OK, if you're squeamish, you may want to bail out now.
"Now, sometimes skin does tear itself, usually because the hook was placed somewhere the skin was too thin (e.g. the forearm or knees). If it happens, depending on how serious the injury is, people will stitch the skin back together using a thread and needle (sterilized, obviously), or the person will be sent to the ER."
"The worst I ever saw was a poorly rigged-up guy having a wad of skin rip up like paper for four inches -- in fact, from over a decade doing this, I only saw two go wrong. But one of my friends in Basel, on a trip to Germany, saw the 'Superman' style (hooks are in your back so you are floating up) go wrong. The hooks on his shoulders failed and he hit the ground from the chest up -- only the hooks were still holding the skin. They rushed him to the hospital, the skin was easily sewn back on, and he was back to suspending within a month."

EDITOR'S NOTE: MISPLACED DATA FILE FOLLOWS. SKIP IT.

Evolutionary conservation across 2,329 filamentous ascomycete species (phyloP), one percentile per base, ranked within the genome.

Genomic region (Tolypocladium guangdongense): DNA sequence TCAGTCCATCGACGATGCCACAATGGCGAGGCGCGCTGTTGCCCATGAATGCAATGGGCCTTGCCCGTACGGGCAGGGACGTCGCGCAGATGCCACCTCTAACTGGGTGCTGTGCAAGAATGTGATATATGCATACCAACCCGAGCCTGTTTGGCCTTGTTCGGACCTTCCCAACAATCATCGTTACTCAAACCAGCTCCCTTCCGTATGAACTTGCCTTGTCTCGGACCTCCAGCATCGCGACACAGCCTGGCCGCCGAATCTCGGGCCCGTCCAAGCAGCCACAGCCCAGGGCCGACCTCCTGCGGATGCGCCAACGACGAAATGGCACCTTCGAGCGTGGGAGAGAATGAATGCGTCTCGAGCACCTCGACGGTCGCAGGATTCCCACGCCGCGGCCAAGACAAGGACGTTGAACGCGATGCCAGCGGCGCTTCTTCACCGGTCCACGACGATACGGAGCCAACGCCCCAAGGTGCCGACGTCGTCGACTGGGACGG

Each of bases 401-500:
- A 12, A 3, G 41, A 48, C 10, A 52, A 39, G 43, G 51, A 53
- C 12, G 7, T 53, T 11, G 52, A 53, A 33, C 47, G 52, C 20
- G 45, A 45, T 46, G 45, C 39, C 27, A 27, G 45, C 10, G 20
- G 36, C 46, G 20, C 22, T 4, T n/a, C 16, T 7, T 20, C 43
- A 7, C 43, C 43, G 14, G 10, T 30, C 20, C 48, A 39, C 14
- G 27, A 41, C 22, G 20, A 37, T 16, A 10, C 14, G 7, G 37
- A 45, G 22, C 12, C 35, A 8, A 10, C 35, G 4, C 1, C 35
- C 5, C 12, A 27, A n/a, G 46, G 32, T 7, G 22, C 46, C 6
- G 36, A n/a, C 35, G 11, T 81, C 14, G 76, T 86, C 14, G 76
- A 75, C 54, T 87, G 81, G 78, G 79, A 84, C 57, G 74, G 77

The fact that the guy didn't immediately find another hobby says something about the allure. We'll have more on that in a moment. But this does require a professional. A Florida man nearly fell to his death during equipment failure in the rigging. Ripped wounds may not close properly, forcing the need for emergency care. Gifted suspenders can actually tell when their skin is tearing and how much time they have until stitches are required.
"It's safe," says Tiax. "It's like flying. People have been doing this long enough that all the kinks have been worked out and we know what to do and what the warning signs are if something is about to happen. It's why it's so rare nowadays. We've practiced it so much. No one has died from this. [True.] To us, that tiny risk is worth it for what we get back."
And what is that, exactly?